Facial recognition in today’s worldDate: 27 January 2020 Tags: Fourth Industrial Revolution
Last week, European media network EURACTIV and Politico published a story that said the European Commission is considering a temporary ban on the use of facial recognition technologies in public spaces.
Two big tech companies, Alphabet and Microsoft, have taken completely different positions on the idea. This comes even as facial recognition technologies are being increasingly adopted by individuals, organisations, and governments.
European Commission believes that indiscriminate use of facial recognition technologies is a privacy threat, and some regulations are needed so that this does not easily give way to surveillance.
During the temporary ban period, a sound methodology for assessing the impacts of this technology and possible risk management measures could be identified and developed.
Use of facial recognition technology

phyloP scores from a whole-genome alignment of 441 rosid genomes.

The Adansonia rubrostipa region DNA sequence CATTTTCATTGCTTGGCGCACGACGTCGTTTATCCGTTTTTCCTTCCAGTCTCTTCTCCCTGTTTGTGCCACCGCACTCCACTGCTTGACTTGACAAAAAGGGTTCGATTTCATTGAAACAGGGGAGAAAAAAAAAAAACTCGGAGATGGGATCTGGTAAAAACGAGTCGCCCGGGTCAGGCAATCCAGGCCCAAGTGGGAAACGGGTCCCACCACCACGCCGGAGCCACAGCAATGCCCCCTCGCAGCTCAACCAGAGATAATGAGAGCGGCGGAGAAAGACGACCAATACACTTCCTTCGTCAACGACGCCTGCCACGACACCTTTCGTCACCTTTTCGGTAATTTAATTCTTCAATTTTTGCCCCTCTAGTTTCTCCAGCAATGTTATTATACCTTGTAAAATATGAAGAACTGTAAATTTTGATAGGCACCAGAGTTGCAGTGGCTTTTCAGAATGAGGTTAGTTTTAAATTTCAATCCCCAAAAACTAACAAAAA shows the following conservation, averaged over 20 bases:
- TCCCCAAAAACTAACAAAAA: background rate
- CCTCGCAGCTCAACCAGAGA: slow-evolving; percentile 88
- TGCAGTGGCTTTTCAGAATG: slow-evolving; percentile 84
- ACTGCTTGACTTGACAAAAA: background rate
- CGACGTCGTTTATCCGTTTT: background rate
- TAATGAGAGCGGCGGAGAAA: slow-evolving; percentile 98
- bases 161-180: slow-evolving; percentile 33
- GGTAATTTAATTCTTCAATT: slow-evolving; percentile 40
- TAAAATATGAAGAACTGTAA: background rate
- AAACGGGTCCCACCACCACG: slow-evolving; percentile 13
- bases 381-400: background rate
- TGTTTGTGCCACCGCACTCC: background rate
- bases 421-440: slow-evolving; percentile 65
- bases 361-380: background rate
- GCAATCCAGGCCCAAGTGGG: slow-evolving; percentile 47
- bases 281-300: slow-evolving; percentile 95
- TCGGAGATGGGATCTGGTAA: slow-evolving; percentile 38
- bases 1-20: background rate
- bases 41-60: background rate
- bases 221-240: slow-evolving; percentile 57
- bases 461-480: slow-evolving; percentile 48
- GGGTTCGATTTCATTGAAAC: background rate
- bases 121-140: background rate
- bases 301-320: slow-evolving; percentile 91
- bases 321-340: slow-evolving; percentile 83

It is increasingly being used for everything: from unlocking your phone to validating your identity, from auto-tagging digital photos to finding missing persons, and from targeted advertising to law enforcement.
It is also increasingly used for surveillance and can also become problematic in the absence of privacy and data security laws.
Seperating benefits from drawbacks
Benefits of facial recognition systems can be categorised into three. One, face detection, which could help count the number of people in traffic. Two, facial authentication, which could help you unlock your phone. Three, facial matching, which could help investigators quickly zero in on suspects.
Instead of simply banning an entire category of technologies with so many possible applications, including many that are helpful and benign, policymakers should employ precision regulation that applies restrictions and oversight to particular use-cases and end-users where there is greater risk of societal harm.
Current application across the globe
The U.S. has recently released guidelines regarding artificial intelligence, and they reportedly point to a light touch when it comes to regulation.
London has joined the bandwagon, and will use real time facial recognition systems to police the city.
Closer home, Telangana has recently tested this technology to verify voters in local elections.